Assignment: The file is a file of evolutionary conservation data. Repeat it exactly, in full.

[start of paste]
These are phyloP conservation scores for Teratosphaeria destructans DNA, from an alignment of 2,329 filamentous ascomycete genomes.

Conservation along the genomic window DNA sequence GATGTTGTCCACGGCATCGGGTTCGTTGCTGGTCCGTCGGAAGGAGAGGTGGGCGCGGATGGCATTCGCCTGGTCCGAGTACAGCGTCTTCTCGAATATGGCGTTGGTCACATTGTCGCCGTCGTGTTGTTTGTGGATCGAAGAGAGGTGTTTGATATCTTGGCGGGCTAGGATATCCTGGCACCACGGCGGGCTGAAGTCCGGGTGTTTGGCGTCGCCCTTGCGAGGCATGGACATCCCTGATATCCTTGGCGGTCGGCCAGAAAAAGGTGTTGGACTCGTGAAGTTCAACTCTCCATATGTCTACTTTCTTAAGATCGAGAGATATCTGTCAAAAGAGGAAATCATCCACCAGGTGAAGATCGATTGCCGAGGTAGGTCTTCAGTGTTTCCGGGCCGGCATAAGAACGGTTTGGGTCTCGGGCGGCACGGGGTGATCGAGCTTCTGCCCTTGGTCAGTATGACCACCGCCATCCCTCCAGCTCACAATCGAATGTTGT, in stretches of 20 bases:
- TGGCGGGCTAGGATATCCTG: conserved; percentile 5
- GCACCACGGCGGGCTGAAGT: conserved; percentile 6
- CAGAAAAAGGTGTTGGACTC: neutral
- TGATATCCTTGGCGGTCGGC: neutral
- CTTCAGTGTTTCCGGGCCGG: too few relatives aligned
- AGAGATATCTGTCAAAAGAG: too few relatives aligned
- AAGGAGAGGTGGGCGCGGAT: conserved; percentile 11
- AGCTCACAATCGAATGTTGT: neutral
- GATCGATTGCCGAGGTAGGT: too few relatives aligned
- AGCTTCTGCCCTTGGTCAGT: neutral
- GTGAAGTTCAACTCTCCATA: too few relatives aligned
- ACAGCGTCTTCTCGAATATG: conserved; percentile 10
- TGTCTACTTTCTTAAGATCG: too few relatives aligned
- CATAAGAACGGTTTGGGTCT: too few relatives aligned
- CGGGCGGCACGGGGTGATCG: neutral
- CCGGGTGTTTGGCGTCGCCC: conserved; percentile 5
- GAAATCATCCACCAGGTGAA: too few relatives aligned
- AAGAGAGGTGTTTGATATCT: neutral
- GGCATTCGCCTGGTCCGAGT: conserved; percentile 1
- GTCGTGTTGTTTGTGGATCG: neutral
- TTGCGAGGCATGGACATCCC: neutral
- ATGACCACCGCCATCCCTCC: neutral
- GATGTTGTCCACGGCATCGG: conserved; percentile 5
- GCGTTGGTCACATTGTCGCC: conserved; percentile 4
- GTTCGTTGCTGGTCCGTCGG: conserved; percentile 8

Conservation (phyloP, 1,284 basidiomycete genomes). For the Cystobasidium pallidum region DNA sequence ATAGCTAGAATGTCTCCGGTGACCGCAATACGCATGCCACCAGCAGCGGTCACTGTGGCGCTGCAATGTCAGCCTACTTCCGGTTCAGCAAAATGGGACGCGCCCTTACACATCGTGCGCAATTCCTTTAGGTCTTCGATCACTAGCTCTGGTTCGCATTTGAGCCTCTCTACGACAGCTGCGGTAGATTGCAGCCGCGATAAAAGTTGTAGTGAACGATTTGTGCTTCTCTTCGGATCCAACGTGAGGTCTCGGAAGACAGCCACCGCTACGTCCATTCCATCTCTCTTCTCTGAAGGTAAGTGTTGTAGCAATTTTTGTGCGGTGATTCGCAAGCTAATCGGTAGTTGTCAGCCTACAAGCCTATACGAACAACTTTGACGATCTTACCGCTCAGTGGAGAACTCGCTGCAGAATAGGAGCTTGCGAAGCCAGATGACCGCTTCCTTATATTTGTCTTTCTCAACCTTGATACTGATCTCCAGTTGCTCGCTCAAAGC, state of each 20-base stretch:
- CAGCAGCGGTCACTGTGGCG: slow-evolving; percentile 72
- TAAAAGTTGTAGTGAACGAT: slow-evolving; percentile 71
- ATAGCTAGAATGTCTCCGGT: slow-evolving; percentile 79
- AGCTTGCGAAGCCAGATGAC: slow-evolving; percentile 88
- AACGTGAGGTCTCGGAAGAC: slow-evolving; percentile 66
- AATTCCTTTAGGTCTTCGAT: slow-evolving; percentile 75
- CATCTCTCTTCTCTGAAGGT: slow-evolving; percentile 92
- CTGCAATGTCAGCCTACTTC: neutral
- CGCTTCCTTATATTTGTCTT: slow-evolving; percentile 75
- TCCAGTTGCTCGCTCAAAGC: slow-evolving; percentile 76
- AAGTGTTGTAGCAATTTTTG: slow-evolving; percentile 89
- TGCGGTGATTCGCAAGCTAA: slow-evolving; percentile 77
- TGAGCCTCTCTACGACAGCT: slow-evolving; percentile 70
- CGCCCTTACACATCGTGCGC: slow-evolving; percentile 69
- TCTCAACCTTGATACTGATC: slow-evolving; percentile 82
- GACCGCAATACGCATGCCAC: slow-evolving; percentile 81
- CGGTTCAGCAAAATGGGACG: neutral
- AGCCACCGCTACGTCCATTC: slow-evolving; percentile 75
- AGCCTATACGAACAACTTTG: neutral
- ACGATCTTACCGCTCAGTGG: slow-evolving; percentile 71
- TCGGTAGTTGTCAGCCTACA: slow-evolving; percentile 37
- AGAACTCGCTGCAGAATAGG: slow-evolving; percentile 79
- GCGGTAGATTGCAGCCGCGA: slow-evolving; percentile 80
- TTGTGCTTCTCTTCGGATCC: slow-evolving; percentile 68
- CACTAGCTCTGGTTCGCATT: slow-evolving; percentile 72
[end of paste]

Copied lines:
These are phyloP conservation scores for Teratosphaeria destructans DNA, from an alignment of 2,329 filamentous ascomycete genomes.

Conservation along the genomic window DNA sequence GATGTTGTCCACGGCATCGGGTTCGTTGCTGGTCCGTCGGAAGGAGAGGTGGGCGCGGATGGCATTCGCCTGGTCCGAGTACAGCGTCTTCTCGAATATGGCGTTGGTCACATTGTCGCCGTCGTGTTGTTTGTGGATCGAAGAGAGGTGTTTGATATCTTGGCGGGCTAGGATATCCTGGCACCACGGCGGGCTGAAGTCCGGGTGTTTGGCGTCGCCCTTGCGAGGCATGGACATCCCTGATATCCTTGGCGGTCGGCCAGAAAAAGGTGTTGGACTCGTGAAGTTCAACTCTCCATATGTCTACTTTCTTAAGATCGAGAGATATCTGTCAAAAGAGGAAATCATCCACCAGGTGAAGATCGATTGCCGAGGTAGGTCTTCAGTGTTTCCGGGCCGGCATAAGAACGGTTTGGGTCTCGGGCGGCACGGGGTGATCGAGCTTCTGCCCTTGGTCAGTATGACCACCGCCATCCCTCCAGCTCACAATCGAATGTTGT, in stretches of 20 bases:
- TGGCGGGCTAGGATATCCTG: conserved; percentile 5
- GCACCACGGCGGGCTGAAGT: conserved; percentile 6
- CAGAAAAAGGTGTTGGACTC: neutral
- TGATATCCTTGGCGGTCGGC: neutral
- CTTCAGTGTTTCCGGGCCGG: too few relatives aligned
- AGAGATATCTGTCAAAAGAG: too few relatives aligned
- AAGGAGAGGTGGGCGCGGAT: conserved; percentile 11
- AGCTCACAATCGAATGTTGT: neutral
- GATCGATTGCCGAGGTAGGT: too few relatives aligned
- AGCTTCTGCCCTTGGTCAGT: neutral
- GTGAAGTTCAACTCTCCATA: too few relatives aligned
- ACAGCGTCTTCTCGAATATG: conserved; percentile 10
- TGTCTACTTTCTTAAGATCG: too few relatives aligned
- CATAAGAACGGTTTGGGTCT: too few relatives aligned
- CGGGCGGCACGGGGTGATCG: neutral
- CCGGGTGTTTGGCGTCGCCC: conserved; percentile 5
- GAAATCATCCACCAGGTGAA: too few relatives aligned
- AAGAGAGGTGTTTGATATCT: neutral
- GGCATTCGCCTGGTCCGAGT: conserved; percentile 1
- GTCGTGTTGTTTGTGGATCG: neutral
- TTGCGAGGCATGGACATCCC: neutral
- ATGACCACCGCCATCCCTCC: neutral
- GATGTTGTCCACGGCATCGG: conserved; percentile 5
- GCGTTGGTCACATTGTCGCC: conserved; percentile 4
- GTTCGTTGCTGGTCCGTCGG: conserved; percentile 8

Conservation (phyloP, 1,284 basidiomycete genomes). For the Cystobasidium pallidum region DNA sequence ATAGCTAGAATGTCTCCGGTGACCGCAATACGCATGCCACCAGCAGCGGTCACTGTGGCGCTGCAATGTCAGCCTACTTCCGGTTCAGCAAAATGGGACGCGCCCTTACACATCGTGCGCAATTCCTTTAGGTCTTCGATCACTAGCTCTGGTTCGCATTTGAGCCTCTCTACGACAGCTGCGGTAGATTGCAGCCGCGATAAAAGTTGTAGTGAACGATTTGTGCTTCTCTTCGGATCCAACGTGAGGTCTCGGAAGACAGCCACCGCTACGTCCATTCCATCTCTCTTCTCTGAAGGTAAGTGTTGTAGCAATTTTTGTGCGGTGATTCGCAAGCTAATCGGTAGTTGTCAGCCTACAAGCCTATACGAACAACTTTGACGATCTTACCGCTCAGTGGAGAACTCGCTGCAGAATAGGAGCTTGCGAAGCCAGATGACCGCTTCCTTATATTTGTCTTTCTCAACCTTGATACTGATCTCCAGTTGCTCGCTCAAAGC, state of each 20-base stretch:
- CAGCAGCGGTCACTGTGGCG: slow-evolving; percentile 72
- TAAAAGTTGTAGTGAACGAT: slow-evolving; percentile 71
- ATAGCTAGAATGTCTCCGGT: slow-evolving; percentile 79
- AGCTTGCGAAGCCAGATGAC: slow-evolving; percentile 88
- AACGTGAGGTCTCGGAAGAC: slow-evolving; percentile 66
- AATTCCTTTAGGTCTTCGAT: slow-evolving; percentile 75
- CATCTCTCTTCTCTGAAGGT: slow-evolving; percentile 92
- CTGCAATGTCAGCCTACTTC: neutral
- CGCTTCCTTATATTTGTCTT: slow-evolving; percentile 75
- TCCAGTTGCTCGCTCAAAGC: slow-evolving; percentile 76
- AAGTGTTGTAGCAATTTTTG: slow-evolving; percentile 89
- TGCGGTGATTCGCAAGCTAA: slow-evolving; percentile 77
- TGAGCCTCTCTACGACAGCT: slow-evolving; percentile 70
- CGCCCTTACACATCGTGCGC: slow-evolving; percentile 69
- TCTCAACCTTGATACTGATC: slow-evolving; percentile 82
- GACCGCAATACGCATGCCAC: slow-evolving; percentile 81
- CGGTTCAGCAAAATGGGACG: neutral
- AGCCACCGCTACGTCCATTC: slow-evolving; percentile 75
- AGCCTATACGAACAACTTTG: neutral
- ACGATCTTACCGCTCAGTGG: slow-evolving; percentile 71
- TCGGTAGTTGTCAGCCTACA: slow-evolving; percentile 37
- AGAACTCGCTGCAGAATAGG: slow-evolving; percentile 79
- GCGGTAGATTGCAGCCGCGA: slow-evolving; percentile 80
- TTGTGCTTCTCTTCGGATCC: slow-evolving; percentile 68
- CACTAGCTCTGGTTCGCATT: slow-evolving; percentile 72